Class of Covid-19
She and her classmates lost a lot to the pandemic — but they maybe gained something, too.
By Emma Wyckoff ’21
On March 10, 2020, I had just arrived home in Florida for spring break when the email came from the university. Classes would be moved to remote learning for three weeks, a precaution against Covid cases rising in Ohio. My first thought was regret that I had left my textbooks on campus, but I was also excited for a few extra weeks of Florida sunshine. Three days later, we received another email. This one announced that online classes would continue through the semester. Suddenly, this was no longer an extended spring break.
Spring at Case is the busiest, most beautiful time of year, and now landmark events like the Hudson Relays, Springfest and Greek Games were cancelled. Every student organization now scrambled to decide how to continue operations virtually. Professors hastily changed their lecture plans to accommodate teaching over Zoom.
We were directed to move out of campus housing as soon as possible. One weekend in late March, my dad and I drove from Florida to Cleveland. I remember seeing my dad, who rarely shows weakness or emotion, cry as he saw the empty campus. The North Residential Village, always bustling with students, was a ghost town. “This is not how college in the spring is supposed to look,” he said.
Like many of my classmates, my brain went into autopilot and I somehow finished the hardest semester of my college years. Finding the motivation to study for finals was difficult when the Kelvin Smith Library was no longer an option. I turned 21 and didn’t have my first beer at The Jolly Scholar like I had planned. I didn’t get to say goodbye to friends from the Class of 2020. I was unable to land the summer internship of my dreams, as so many were cancelled.
As summer progressed, and the university had time to plan; things began to brighten. Freshman and seniors were allowed to move back on campus last fall. Classes would still be mostly remote, but limited access to libraries, dining halls and academic buildings offered a taste of normalcy.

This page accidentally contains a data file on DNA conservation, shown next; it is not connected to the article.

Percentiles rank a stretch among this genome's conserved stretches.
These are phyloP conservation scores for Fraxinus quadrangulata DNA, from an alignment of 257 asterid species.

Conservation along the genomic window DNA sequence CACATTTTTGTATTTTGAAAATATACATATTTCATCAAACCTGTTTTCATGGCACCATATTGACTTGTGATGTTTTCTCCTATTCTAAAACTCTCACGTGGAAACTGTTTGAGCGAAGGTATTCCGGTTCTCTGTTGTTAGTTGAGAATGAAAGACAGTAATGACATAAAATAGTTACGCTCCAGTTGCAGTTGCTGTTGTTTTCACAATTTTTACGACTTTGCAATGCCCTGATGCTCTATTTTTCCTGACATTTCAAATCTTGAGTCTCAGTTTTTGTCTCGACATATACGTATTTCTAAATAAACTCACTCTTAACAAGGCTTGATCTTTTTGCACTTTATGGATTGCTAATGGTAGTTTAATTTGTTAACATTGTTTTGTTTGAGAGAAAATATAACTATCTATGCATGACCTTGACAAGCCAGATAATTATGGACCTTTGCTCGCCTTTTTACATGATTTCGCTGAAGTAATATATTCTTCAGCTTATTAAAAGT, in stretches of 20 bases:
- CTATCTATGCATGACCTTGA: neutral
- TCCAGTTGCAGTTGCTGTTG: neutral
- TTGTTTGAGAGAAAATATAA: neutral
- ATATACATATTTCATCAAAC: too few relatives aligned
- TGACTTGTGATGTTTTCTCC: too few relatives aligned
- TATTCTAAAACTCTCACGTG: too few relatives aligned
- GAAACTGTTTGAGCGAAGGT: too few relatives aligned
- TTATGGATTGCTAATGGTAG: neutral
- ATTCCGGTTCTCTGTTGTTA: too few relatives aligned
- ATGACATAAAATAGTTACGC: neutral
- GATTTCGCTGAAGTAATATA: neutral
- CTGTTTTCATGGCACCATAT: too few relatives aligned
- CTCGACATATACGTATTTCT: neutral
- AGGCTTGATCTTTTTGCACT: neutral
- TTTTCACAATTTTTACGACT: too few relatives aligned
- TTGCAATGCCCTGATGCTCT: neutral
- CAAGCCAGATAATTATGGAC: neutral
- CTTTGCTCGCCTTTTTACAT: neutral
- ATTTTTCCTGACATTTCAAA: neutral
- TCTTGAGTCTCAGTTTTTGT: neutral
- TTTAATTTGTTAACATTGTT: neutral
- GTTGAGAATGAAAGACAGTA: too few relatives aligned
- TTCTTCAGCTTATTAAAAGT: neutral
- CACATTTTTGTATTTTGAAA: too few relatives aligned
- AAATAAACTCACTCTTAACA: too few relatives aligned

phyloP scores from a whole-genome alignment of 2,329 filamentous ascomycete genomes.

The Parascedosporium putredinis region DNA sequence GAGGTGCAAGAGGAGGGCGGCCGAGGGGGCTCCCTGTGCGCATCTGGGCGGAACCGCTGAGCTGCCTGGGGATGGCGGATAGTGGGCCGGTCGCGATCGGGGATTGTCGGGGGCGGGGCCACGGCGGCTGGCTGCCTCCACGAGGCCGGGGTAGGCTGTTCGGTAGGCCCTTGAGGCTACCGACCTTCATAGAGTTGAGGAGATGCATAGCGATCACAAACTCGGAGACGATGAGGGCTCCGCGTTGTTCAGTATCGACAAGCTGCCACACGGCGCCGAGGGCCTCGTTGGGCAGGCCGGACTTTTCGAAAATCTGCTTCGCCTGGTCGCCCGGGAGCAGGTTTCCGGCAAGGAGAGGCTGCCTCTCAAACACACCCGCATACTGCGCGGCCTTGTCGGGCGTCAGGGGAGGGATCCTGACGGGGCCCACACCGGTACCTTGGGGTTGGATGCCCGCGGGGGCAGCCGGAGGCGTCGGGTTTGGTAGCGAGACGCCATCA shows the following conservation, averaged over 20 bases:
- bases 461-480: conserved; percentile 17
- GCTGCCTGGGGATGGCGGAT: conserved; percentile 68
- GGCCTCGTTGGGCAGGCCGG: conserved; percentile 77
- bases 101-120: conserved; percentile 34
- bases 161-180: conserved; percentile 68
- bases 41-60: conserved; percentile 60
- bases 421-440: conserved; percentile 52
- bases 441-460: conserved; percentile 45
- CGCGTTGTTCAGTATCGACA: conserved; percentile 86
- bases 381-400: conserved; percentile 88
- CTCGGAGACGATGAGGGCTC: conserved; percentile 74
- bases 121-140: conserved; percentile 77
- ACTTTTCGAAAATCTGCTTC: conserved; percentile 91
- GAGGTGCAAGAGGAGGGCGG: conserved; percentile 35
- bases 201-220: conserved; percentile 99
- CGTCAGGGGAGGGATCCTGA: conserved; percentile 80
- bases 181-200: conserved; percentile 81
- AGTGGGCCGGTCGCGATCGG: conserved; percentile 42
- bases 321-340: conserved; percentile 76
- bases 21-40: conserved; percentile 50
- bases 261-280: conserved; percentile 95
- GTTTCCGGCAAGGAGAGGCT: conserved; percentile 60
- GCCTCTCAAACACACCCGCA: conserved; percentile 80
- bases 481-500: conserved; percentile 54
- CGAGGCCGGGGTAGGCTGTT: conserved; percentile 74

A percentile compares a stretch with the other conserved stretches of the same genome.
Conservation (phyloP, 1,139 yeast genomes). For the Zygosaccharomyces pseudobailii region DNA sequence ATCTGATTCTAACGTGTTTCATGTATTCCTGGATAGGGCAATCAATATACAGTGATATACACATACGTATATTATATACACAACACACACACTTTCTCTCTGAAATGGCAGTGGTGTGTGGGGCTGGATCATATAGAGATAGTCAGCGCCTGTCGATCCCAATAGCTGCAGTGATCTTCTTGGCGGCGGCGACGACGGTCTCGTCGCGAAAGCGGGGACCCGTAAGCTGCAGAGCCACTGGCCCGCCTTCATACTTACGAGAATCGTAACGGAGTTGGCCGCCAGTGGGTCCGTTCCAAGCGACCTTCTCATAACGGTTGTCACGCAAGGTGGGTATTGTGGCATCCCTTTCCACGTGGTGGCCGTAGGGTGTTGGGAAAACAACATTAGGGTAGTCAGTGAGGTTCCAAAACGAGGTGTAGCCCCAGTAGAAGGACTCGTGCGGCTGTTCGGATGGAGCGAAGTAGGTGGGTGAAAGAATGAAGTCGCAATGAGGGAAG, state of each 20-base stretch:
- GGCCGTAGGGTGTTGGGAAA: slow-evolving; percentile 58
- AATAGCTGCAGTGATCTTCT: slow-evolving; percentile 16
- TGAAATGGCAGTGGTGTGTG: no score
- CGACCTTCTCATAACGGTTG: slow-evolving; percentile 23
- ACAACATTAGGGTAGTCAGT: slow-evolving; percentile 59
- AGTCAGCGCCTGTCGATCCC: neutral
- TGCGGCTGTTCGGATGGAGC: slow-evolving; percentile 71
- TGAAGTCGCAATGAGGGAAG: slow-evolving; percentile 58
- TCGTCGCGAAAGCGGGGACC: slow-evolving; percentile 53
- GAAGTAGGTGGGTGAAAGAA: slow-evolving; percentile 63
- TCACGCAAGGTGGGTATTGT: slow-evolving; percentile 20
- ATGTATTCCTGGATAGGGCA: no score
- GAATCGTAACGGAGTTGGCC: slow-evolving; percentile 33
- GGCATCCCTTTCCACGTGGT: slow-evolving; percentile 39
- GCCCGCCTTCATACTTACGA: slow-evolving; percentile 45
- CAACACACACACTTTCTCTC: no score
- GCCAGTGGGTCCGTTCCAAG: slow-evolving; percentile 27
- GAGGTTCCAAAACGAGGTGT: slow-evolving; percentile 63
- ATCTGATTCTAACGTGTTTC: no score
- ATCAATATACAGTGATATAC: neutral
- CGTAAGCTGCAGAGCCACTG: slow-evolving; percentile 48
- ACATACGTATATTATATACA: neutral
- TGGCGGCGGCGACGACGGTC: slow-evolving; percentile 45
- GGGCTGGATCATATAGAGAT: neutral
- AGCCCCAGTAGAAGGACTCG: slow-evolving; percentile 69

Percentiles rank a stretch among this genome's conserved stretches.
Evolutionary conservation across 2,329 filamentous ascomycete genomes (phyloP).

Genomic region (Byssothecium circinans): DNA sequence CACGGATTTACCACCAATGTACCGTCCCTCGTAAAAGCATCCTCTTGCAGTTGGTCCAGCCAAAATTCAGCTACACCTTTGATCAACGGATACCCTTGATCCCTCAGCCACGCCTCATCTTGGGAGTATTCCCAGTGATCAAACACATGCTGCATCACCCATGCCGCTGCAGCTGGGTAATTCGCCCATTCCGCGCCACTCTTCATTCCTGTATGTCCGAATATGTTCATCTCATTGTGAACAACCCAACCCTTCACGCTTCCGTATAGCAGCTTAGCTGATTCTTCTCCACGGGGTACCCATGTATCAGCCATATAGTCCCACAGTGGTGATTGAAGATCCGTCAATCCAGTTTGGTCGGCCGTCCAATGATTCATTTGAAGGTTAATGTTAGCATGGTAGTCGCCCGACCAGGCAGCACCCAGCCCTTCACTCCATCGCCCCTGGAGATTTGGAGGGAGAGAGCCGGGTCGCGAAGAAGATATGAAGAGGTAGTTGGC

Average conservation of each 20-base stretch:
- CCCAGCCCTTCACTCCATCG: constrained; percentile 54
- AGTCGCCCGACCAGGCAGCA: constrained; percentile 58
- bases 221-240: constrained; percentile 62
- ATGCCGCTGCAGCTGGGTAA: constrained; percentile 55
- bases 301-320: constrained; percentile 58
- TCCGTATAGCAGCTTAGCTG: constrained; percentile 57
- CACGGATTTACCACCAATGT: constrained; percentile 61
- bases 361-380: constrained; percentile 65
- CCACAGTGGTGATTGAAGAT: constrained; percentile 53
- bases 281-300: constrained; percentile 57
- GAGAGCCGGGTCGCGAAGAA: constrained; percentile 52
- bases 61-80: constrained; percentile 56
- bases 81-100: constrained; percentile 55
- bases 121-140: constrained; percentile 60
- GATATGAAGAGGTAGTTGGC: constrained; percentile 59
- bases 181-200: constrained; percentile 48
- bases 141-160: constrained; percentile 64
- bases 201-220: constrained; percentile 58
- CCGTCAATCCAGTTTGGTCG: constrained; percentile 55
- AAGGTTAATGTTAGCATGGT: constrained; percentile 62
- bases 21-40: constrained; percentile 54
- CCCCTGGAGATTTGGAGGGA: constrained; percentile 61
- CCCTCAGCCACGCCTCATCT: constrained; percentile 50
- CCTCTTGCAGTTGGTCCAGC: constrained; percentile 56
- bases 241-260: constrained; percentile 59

Back at school, new traditions were born and some old traditions returned in a different form. Socially-distanced Bingo in Thwing (“Thwingo!”) became the highlight of Thursday nights. The CWRU Film Society still screened weekend movies in Strosacker, only with social distancing and masks. We were encouraged to meet up with friends outside, as visitors were prohibited in dorms. On the weekends, DiSanto Field filled with students spread out in lawn chairs, throwing frisbees and walking the track together.
I started applying for a spring semester internship as they became available. After months of delay, I was offered a position as an engineering intern at NASA’s Kennedy Space Center in Merritt Island, Florida. Finally, all of my hard work had paid off.
The weekly Zoom meetings with my CWRU classmates were traded for weekly Microsoft Teams meetings with other NASA interns, since popping into each other’s cubicles was now a thing of the past. I took every opportunity to go on-center for construction inspections, walkdowns, and yes, rocket launches. Not many students can say they spent their last semester of college watching four astronauts launch to the International Space Station. But I can.
We are the first generation to experience a pandemic in 100 years. If Covid has taught me anything, it is that patience and persistence are key. This pandemic did not end as quickly as we expected, but safety protocols and vaccine rollouts got us through. Proactive planning by CWRU allowed the Class of 2021 to celebrate an almost-normal Senior Week, as well as a live commencement.
On my first day of classes in 2017, I knew I was in for four years of hard work, long nights of studying, and new memories. While none of us anticipated a pandemic, I am confident that, despite everything, my fellow graduates and I are ready to take on the world as Case alumni.
Emma graduated in May with a bachelor’s degree in civil engineering and has joined Gresham Smith as a water resources engineer-in-training. Reach her at email@example.com.